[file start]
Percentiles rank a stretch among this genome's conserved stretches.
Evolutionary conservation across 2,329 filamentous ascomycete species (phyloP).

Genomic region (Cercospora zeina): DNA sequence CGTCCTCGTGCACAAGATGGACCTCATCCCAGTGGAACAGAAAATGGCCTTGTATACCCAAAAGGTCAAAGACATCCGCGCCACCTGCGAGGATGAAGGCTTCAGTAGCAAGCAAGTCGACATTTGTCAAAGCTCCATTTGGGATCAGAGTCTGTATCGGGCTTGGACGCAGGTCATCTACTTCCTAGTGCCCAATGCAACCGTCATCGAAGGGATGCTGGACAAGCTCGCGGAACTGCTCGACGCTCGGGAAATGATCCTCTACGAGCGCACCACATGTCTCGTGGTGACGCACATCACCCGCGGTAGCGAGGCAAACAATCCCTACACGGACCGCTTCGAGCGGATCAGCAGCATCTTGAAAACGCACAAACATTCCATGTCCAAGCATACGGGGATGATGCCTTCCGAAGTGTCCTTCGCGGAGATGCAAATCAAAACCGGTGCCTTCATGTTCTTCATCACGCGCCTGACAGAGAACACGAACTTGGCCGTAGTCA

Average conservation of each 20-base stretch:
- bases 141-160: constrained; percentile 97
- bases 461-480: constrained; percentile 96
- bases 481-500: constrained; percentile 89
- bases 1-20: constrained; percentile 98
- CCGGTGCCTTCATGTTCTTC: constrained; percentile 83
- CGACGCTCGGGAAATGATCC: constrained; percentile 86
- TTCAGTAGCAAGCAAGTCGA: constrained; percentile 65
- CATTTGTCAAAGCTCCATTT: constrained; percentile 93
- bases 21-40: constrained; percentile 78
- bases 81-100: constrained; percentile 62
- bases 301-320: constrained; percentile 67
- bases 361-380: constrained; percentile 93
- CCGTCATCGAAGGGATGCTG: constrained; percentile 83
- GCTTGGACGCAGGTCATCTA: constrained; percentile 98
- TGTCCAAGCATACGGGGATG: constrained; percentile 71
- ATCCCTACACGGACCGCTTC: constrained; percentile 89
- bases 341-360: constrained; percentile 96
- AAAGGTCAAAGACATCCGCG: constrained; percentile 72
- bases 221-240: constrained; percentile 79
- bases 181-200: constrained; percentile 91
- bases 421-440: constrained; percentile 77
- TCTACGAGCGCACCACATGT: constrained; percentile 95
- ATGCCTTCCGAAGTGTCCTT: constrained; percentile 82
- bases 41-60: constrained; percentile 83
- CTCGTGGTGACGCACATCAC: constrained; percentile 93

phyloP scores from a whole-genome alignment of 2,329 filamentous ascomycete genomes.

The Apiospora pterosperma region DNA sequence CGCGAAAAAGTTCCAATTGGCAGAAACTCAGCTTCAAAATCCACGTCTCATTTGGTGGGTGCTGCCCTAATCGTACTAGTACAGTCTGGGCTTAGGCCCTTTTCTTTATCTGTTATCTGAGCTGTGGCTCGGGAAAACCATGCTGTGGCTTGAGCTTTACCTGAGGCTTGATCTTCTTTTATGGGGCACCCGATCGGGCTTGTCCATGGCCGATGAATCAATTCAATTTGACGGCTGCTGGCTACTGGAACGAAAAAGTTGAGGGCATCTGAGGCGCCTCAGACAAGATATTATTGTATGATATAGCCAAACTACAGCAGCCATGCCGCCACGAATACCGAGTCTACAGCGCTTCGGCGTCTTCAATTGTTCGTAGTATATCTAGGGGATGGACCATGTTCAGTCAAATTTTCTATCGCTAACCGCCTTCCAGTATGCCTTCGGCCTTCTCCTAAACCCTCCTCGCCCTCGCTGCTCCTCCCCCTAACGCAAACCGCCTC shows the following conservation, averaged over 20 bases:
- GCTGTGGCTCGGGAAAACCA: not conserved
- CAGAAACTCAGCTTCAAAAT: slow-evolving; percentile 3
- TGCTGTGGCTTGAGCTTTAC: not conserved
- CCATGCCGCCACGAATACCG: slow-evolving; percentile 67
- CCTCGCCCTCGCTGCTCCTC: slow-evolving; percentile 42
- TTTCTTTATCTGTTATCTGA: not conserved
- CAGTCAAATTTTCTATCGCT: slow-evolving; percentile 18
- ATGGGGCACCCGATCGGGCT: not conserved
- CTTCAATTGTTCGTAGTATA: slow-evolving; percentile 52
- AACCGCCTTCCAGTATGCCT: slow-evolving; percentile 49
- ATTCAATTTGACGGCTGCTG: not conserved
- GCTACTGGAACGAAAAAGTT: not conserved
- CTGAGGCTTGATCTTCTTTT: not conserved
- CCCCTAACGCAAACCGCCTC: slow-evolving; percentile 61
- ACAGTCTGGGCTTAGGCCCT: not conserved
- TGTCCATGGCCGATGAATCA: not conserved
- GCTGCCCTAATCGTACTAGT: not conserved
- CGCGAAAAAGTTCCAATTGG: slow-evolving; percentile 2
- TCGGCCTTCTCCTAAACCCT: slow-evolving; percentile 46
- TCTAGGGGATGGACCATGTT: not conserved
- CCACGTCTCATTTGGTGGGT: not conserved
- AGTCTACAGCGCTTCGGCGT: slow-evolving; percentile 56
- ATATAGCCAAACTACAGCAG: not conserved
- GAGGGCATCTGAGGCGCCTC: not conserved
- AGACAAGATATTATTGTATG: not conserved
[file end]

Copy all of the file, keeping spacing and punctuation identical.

Percentiles rank a stretch among this genome's conserved stretches.
Evolutionary conservation across 2,329 filamentous ascomycete species (phyloP).

Genomic region (Cercospora zeina): DNA sequence CGTCCTCGTGCACAAGATGGACCTCATCCCAGTGGAACAGAAAATGGCCTTGTATACCCAAAAGGTCAAAGACATCCGCGCCACCTGCGAGGATGAAGGCTTCAGTAGCAAGCAAGTCGACATTTGTCAAAGCTCCATTTGGGATCAGAGTCTGTATCGGGCTTGGACGCAGGTCATCTACTTCCTAGTGCCCAATGCAACCGTCATCGAAGGGATGCTGGACAAGCTCGCGGAACTGCTCGACGCTCGGGAAATGATCCTCTACGAGCGCACCACATGTCTCGTGGTGACGCACATCACCCGCGGTAGCGAGGCAAACAATCCCTACACGGACCGCTTCGAGCGGATCAGCAGCATCTTGAAAACGCACAAACATTCCATGTCCAAGCATACGGGGATGATGCCTTCCGAAGTGTCCTTCGCGGAGATGCAAATCAAAACCGGTGCCTTCATGTTCTTCATCACGCGCCTGACAGAGAACACGAACTTGGCCGTAGTCA

Average conservation of each 20-base stretch:
- bases 141-160: constrained; percentile 97
- bases 461-480: constrained; percentile 96
- bases 481-500: constrained; percentile 89
- bases 1-20: constrained; percentile 98
- CCGGTGCCTTCATGTTCTTC: constrained; percentile 83
- CGACGCTCGGGAAATGATCC: constrained; percentile 86
- TTCAGTAGCAAGCAAGTCGA: constrained; percentile 65
- CATTTGTCAAAGCTCCATTT: constrained; percentile 93
- bases 21-40: constrained; percentile 78
- bases 81-100: constrained; percentile 62
- bases 301-320: constrained; percentile 67
- bases 361-380: constrained; percentile 93
- CCGTCATCGAAGGGATGCTG: constrained; percentile 83
- GCTTGGACGCAGGTCATCTA: constrained; percentile 98
- TGTCCAAGCATACGGGGATG: constrained; percentile 71
- ATCCCTACACGGACCGCTTC: constrained; percentile 89
- bases 341-360: constrained; percentile 96
- AAAGGTCAAAGACATCCGCG: constrained; percentile 72
- bases 221-240: constrained; percentile 79
- bases 181-200: constrained; percentile 91
- bases 421-440: constrained; percentile 77
- TCTACGAGCGCACCACATGT: constrained; percentile 95
- ATGCCTTCCGAAGTGTCCTT: constrained; percentile 82
- bases 41-60: constrained; percentile 83
- CTCGTGGTGACGCACATCAC: constrained; percentile 93

phyloP scores from a whole-genome alignment of 2,329 filamentous ascomycete genomes.

The Apiospora pterosperma region DNA sequence CGCGAAAAAGTTCCAATTGGCAGAAACTCAGCTTCAAAATCCACGTCTCATTTGGTGGGTGCTGCCCTAATCGTACTAGTACAGTCTGGGCTTAGGCCCTTTTCTTTATCTGTTATCTGAGCTGTGGCTCGGGAAAACCATGCTGTGGCTTGAGCTTTACCTGAGGCTTGATCTTCTTTTATGGGGCACCCGATCGGGCTTGTCCATGGCCGATGAATCAATTCAATTTGACGGCTGCTGGCTACTGGAACGAAAAAGTTGAGGGCATCTGAGGCGCCTCAGACAAGATATTATTGTATGATATAGCCAAACTACAGCAGCCATGCCGCCACGAATACCGAGTCTACAGCGCTTCGGCGTCTTCAATTGTTCGTAGTATATCTAGGGGATGGACCATGTTCAGTCAAATTTTCTATCGCTAACCGCCTTCCAGTATGCCTTCGGCCTTCTCCTAAACCCTCCTCGCCCTCGCTGCTCCTCCCCCTAACGCAAACCGCCTC shows the following conservation, averaged over 20 bases:
- GCTGTGGCTCGGGAAAACCA: not conserved
- CAGAAACTCAGCTTCAAAAT: slow-evolving; percentile 3
- TGCTGTGGCTTGAGCTTTAC: not conserved
- CCATGCCGCCACGAATACCG: slow-evolving; percentile 67
- CCTCGCCCTCGCTGCTCCTC: slow-evolving; percentile 42
- TTTCTTTATCTGTTATCTGA: not conserved
- CAGTCAAATTTTCTATCGCT: slow-evolving; percentile 18
- ATGGGGCACCCGATCGGGCT: not conserved
- CTTCAATTGTTCGTAGTATA: slow-evolving; percentile 52
- AACCGCCTTCCAGTATGCCT: slow-evolving; percentile 49
- ATTCAATTTGACGGCTGCTG: not conserved
- GCTACTGGAACGAAAAAGTT: not conserved
- CTGAGGCTTGATCTTCTTTT: not conserved
- CCCCTAACGCAAACCGCCTC: slow-evolving; percentile 61
- ACAGTCTGGGCTTAGGCCCT: not conserved
- TGTCCATGGCCGATGAATCA: not conserved
- GCTGCCCTAATCGTACTAGT: not conserved
- CGCGAAAAAGTTCCAATTGG: slow-evolving; percentile 2
- TCGGCCTTCTCCTAAACCCT: slow-evolving; percentile 46
- TCTAGGGGATGGACCATGTT: not conserved
- CCACGTCTCATTTGGTGGGT: not conserved
- AGTCTACAGCGCTTCGGCGT: slow-evolving; percentile 56
- ATATAGCCAAACTACAGCAG: not conserved
- GAGGGCATCTGAGGCGCCTC: not conserved
- AGACAAGATATTATTGTATG: not conserved